Dr. Calingacion started the discussion, answering the question of whether or not teachers are ready for inclusive education. He responded with a firm “no”, identifying the lack of teacher’s values, i.e. the commitment to educate and appreciate the differences of each child’s learning style, as the primary reason for the increasing dropout rates of children in primary schools.
This sentiment was further supported by Yasmin, a student teacher majoring in English. She shared a personal experience she had during her field study, not knowing how to deal with a child with disability in her class. She admitted her incapacity to accommodate the child in class despite her burning passion to teach that child.
She admits her incapacity to accommodate the child in class despite her burning passion to teach that child.
Dr. Salustiano Jimenez explained that the Department of Education is addressing the issue through needs assessment and in-service training meant to increase the teachers’ skills in accommodating the children. During these training sessions, they do not only try to provide the teachers with the necessary knowledge and skills, but above all, they try to remind them of their purpose to ‘transform’ students. Dr. Jimenez then encouraged students to help ignite the passion in their teachers.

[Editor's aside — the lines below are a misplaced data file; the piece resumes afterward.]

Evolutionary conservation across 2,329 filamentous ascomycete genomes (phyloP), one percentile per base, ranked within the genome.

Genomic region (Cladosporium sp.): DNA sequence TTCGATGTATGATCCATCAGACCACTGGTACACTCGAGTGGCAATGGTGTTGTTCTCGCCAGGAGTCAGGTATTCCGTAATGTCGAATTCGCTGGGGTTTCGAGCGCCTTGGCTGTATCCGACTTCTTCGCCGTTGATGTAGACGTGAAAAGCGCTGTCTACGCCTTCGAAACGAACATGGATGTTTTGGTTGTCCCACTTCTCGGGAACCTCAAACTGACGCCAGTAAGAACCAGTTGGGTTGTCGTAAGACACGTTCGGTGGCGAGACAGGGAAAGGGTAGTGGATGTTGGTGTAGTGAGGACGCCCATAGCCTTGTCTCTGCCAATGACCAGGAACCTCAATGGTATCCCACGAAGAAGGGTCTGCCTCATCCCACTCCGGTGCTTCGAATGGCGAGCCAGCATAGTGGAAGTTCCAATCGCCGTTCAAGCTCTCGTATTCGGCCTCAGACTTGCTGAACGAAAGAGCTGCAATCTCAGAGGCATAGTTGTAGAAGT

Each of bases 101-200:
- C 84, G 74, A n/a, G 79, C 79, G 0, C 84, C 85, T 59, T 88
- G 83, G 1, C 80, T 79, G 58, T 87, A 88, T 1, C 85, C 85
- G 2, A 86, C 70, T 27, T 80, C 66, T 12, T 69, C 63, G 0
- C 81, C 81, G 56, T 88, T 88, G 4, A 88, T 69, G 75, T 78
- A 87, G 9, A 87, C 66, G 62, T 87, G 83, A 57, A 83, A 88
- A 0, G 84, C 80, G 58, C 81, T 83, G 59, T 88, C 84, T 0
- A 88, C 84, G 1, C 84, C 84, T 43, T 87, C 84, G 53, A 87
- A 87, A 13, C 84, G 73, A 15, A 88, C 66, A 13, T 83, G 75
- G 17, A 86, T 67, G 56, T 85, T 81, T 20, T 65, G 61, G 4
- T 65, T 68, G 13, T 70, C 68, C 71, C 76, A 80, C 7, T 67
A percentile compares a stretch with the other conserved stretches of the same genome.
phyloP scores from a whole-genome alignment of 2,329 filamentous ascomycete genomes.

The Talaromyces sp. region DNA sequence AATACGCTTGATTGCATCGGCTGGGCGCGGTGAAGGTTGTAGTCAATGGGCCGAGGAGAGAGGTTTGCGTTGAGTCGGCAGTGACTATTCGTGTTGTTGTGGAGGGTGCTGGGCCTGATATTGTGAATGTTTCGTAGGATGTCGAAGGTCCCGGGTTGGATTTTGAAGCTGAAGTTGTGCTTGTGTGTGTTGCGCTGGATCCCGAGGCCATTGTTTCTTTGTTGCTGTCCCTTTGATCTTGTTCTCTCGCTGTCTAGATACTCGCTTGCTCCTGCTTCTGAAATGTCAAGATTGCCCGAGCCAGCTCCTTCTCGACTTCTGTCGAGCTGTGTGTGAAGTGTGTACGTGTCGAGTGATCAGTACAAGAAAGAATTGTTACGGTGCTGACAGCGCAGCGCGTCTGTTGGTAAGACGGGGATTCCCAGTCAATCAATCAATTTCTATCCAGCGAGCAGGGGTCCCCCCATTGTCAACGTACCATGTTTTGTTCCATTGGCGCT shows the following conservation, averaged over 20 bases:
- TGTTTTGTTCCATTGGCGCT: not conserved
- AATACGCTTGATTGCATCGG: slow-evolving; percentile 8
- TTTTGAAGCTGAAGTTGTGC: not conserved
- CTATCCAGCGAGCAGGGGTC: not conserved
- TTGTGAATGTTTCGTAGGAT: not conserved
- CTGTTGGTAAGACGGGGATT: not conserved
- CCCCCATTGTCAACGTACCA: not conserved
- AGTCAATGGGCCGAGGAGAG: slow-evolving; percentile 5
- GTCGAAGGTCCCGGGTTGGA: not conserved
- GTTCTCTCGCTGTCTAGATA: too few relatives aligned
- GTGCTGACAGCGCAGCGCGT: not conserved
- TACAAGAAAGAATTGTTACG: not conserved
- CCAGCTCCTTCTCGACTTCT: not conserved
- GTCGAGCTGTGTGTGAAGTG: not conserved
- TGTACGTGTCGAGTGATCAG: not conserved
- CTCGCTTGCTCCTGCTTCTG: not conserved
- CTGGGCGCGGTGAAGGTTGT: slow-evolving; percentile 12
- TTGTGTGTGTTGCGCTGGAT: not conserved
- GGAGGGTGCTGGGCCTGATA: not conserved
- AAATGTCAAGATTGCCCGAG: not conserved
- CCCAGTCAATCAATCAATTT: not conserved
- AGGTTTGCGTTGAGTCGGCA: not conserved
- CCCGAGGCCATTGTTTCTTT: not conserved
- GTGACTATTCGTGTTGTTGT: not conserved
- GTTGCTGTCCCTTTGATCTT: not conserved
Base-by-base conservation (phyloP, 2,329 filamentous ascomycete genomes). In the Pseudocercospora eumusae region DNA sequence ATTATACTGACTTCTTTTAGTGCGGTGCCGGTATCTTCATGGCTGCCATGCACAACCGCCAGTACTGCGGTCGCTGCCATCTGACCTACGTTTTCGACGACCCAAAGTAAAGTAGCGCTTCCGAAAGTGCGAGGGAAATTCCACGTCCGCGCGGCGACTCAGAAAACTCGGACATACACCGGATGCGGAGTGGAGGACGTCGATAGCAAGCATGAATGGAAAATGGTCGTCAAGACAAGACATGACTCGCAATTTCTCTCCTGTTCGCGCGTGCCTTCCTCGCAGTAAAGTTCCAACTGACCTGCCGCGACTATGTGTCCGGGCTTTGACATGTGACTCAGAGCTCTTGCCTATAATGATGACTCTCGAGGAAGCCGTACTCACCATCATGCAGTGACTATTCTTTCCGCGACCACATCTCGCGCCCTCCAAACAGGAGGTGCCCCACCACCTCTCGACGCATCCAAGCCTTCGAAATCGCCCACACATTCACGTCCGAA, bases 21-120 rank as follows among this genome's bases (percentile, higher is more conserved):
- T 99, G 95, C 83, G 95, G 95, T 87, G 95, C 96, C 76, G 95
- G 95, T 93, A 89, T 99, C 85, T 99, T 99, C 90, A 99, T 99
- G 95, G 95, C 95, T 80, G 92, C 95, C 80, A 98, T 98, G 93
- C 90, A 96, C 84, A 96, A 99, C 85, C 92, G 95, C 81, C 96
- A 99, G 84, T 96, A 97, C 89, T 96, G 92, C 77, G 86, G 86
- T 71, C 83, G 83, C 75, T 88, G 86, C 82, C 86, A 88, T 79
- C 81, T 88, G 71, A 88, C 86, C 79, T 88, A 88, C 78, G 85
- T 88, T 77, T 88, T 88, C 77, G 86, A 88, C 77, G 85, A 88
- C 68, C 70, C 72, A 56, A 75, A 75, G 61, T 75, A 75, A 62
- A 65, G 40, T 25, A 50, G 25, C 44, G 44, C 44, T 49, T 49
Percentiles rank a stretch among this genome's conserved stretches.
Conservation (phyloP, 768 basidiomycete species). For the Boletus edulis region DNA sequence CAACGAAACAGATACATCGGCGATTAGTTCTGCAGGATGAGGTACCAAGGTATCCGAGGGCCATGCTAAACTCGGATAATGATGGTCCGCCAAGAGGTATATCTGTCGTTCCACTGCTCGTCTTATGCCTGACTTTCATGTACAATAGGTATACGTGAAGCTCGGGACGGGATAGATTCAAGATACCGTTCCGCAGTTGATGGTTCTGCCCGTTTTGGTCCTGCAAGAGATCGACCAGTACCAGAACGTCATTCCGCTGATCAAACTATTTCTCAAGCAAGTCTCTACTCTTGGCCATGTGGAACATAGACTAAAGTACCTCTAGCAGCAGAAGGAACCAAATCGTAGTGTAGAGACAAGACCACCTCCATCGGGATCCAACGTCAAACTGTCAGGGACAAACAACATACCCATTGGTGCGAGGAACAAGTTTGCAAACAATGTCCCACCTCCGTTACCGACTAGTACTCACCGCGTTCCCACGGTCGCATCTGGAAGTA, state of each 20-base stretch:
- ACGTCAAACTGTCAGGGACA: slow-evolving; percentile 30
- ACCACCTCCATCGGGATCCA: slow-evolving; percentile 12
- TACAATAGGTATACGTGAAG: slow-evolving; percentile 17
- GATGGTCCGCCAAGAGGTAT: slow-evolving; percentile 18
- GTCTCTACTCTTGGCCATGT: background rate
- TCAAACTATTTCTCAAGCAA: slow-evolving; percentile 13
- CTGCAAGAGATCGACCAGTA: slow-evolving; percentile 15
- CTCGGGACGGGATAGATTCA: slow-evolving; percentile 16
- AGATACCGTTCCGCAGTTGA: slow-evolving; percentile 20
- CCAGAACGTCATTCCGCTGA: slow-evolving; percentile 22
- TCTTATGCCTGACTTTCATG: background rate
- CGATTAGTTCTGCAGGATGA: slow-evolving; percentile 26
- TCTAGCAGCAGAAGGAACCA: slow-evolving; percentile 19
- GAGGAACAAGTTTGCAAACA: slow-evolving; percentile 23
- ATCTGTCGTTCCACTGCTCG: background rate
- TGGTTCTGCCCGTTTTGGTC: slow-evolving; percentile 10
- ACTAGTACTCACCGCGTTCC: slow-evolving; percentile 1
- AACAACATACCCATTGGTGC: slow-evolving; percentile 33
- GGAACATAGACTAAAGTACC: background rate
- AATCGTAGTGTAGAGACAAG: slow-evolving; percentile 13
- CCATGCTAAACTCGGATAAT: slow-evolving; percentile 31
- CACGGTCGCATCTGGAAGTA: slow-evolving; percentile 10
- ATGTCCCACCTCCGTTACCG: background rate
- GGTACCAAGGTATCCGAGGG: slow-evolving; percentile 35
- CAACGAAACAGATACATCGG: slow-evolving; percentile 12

Talking about passion, Mrs. Queenie Butalid shared the inspiring story of how her school, Bulak Elementary School in Dauin, Negros Oriental, was able to overcome the challenges of inclusive education and helped a child with cerebral palsy complete primary school. She discussed the steps they took to accommodate the child and the collaborative effort needed to succeed. She stressed that the teachers’ passion and commitment to help the child is the driving force that surpasses all challenges on the way to inclusive education.